True hyperlocal advertising revolves around mobile location data. The intersection among time, place, device, and creative is the sweet spot that we’re aiming for here. By harnessing mobile location data, digital marketers can employ smarter audience targeting, deliver more timely and relevant ad messaging, generate more foot traffic, and measure the offline results of online marketing efforts.
If you’re looking to add location-based advertising to your digital marketing mix, here are some effective tactics that can help you boost in-store visits.
What about the tech adoption accelerants happening on the supply side? Tech giants who provide marketing and operational tools for local businesses have been in hyperdrive over the past few months to roll out new Covid-era features.
Here are three areas where we’re seeing the most activity … and where we could correspondingly see the most local business evolution.
With consumer behavior changing quickly, and so much about the future in flux, retailers are working harder to get a complete understanding of their shoppers as they go about their journeys between the digital and physical worlds, says Ubimo Co-Founder Ran Ben-Yair. Strategies specifically designed to target high-intent shoppers are moving into the forefront, as large retail brands come to terms with the unprecedented challenges of this new reality.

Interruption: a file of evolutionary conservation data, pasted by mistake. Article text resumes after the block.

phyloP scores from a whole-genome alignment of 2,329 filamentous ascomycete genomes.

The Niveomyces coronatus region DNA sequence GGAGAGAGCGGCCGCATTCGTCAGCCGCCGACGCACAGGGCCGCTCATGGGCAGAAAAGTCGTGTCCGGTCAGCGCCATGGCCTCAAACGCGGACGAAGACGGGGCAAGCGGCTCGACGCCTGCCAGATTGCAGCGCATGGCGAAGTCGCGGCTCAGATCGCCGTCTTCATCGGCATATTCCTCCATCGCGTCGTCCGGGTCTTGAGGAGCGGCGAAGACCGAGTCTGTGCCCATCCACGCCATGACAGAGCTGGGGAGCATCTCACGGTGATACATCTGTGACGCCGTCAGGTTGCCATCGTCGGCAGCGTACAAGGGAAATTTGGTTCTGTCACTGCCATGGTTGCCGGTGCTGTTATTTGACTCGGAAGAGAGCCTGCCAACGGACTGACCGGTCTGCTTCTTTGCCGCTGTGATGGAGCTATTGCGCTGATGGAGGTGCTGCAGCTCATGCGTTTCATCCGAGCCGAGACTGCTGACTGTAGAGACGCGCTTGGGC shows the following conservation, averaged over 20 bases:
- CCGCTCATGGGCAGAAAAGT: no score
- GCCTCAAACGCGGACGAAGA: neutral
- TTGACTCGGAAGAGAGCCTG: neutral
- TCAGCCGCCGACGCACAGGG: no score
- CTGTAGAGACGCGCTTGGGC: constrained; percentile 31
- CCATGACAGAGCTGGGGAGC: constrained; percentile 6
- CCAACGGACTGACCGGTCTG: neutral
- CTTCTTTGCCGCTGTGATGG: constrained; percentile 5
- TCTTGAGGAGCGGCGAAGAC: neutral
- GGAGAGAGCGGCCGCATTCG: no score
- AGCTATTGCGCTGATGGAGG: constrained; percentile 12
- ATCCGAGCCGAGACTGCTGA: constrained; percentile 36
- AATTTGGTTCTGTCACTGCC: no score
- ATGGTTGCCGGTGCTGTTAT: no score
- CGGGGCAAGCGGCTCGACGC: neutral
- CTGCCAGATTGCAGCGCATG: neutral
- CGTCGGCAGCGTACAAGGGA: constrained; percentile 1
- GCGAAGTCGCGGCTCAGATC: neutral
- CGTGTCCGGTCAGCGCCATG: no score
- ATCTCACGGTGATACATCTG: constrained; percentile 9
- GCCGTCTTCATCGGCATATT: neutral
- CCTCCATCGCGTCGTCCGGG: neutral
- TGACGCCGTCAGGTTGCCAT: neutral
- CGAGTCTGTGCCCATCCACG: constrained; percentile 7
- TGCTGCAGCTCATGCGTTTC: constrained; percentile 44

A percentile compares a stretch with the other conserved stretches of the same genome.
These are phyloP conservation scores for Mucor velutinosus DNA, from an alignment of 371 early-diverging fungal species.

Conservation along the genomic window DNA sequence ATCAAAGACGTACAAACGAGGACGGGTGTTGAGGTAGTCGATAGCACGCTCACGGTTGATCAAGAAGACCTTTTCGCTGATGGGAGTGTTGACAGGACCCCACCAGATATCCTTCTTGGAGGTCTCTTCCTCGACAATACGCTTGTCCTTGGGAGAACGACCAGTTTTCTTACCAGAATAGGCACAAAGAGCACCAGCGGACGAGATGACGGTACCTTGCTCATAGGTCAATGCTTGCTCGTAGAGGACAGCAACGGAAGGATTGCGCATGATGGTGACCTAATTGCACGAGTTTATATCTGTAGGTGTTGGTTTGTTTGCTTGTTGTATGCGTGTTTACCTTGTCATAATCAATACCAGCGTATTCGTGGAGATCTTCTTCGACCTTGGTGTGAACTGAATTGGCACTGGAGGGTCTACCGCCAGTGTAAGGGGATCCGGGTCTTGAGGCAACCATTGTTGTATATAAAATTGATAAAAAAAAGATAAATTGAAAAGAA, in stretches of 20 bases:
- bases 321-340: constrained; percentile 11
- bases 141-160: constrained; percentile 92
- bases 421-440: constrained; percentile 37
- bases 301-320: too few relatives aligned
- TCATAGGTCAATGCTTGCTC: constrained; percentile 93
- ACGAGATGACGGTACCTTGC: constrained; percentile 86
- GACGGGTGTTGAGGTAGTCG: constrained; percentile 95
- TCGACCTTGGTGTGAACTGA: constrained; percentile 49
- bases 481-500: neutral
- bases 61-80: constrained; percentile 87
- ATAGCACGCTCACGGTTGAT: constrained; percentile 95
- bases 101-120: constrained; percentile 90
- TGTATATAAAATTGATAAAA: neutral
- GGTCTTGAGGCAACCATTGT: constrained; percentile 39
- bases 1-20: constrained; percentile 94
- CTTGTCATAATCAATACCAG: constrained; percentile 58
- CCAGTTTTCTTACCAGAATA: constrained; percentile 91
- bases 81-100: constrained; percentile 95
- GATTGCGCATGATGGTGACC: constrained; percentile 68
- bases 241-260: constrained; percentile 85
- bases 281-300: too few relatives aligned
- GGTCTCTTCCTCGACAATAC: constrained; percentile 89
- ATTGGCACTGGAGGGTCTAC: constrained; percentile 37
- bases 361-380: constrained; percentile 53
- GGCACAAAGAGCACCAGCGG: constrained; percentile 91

During a time when many other types of advertising have faltered, out-of-home (OOH) advertising is having a moment. Despite a nationwide pandemic, OOH activations are on the rise. Political spending on OOH media is up 75% compared to the same period in 2018, and direct-to-consumer brands are seeing increases in both aided and unaided brand awareness.
What’s driving the push? According to Quan CEO Brian Rappaport, there’s been a distinct change in consumer traffic patterns since the pandemic began. Brands that are capitalizing on those changes are reaching targeted groups of consumers at “firesale” prices.